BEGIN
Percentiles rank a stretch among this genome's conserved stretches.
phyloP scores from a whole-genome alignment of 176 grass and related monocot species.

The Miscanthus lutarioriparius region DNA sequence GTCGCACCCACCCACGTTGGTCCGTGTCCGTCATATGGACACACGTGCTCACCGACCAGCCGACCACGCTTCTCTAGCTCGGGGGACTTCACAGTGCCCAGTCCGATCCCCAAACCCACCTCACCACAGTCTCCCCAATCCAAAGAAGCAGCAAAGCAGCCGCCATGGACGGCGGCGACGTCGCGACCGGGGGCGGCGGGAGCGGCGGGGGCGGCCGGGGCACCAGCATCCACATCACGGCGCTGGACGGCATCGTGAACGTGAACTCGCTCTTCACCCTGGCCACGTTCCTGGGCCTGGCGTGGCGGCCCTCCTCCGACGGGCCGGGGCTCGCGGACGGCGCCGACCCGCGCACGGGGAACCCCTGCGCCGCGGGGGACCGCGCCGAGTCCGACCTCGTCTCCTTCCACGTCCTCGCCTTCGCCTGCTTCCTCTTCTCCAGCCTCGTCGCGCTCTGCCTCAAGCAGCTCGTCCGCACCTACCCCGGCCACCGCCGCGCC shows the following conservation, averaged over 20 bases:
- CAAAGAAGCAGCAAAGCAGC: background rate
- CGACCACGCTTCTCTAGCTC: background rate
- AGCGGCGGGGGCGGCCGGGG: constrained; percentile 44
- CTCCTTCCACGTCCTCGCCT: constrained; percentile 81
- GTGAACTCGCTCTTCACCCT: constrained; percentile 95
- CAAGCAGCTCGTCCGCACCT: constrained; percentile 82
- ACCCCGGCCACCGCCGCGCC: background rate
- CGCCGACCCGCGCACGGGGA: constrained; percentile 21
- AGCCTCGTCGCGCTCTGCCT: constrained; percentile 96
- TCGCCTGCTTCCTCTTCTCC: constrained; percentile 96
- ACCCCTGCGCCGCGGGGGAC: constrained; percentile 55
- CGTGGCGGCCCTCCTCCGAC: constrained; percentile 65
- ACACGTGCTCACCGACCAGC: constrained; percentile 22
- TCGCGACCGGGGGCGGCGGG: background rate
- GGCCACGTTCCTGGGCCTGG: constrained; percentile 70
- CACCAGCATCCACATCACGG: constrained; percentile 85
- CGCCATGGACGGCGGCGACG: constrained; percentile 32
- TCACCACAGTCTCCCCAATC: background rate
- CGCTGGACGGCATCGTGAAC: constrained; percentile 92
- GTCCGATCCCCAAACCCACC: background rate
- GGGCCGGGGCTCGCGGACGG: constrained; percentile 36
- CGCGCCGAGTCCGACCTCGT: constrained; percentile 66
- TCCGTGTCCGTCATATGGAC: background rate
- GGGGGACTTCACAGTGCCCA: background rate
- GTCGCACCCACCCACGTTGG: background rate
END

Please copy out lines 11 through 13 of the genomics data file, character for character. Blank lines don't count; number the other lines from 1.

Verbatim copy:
- CGCCGACCCGCGCACGGGGA: constrained; percentile 21
- AGCCTCGTCGCGCTCTGCCT: constrained; percentile 96
- TCGCCTGCTTCCTCTTCTCC: constrained; percentile 96